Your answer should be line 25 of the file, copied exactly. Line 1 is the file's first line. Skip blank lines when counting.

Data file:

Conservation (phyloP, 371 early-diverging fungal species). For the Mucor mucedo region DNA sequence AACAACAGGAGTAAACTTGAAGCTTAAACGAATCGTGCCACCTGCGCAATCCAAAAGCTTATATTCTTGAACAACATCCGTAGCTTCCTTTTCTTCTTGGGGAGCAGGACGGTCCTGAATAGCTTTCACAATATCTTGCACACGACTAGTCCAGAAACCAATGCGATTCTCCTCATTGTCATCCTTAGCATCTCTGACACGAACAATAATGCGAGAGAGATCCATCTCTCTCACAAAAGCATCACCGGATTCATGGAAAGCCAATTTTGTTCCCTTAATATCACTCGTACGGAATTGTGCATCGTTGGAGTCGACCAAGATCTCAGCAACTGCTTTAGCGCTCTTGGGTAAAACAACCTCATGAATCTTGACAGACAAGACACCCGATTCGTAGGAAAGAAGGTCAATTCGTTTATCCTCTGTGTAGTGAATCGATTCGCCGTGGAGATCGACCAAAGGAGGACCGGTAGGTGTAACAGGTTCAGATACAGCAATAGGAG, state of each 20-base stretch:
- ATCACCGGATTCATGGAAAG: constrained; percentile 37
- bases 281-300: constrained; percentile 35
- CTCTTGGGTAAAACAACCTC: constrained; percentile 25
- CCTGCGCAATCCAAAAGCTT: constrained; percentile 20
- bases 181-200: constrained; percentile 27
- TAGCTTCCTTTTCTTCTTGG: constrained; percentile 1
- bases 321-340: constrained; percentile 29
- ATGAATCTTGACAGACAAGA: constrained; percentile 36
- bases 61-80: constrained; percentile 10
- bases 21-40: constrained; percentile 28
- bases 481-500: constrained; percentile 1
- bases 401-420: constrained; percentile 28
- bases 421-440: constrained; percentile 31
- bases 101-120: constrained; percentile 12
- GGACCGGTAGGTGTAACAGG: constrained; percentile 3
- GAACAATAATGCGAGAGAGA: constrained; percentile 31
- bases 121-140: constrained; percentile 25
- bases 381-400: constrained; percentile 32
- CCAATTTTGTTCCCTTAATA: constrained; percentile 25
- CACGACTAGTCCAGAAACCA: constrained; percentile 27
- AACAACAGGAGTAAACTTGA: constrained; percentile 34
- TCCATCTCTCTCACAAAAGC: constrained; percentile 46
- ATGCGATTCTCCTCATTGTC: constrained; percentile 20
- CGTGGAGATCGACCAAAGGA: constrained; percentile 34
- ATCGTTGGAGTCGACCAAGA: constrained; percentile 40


- CGTGGAGATCGACCAAAGGA: constrained; percentile 34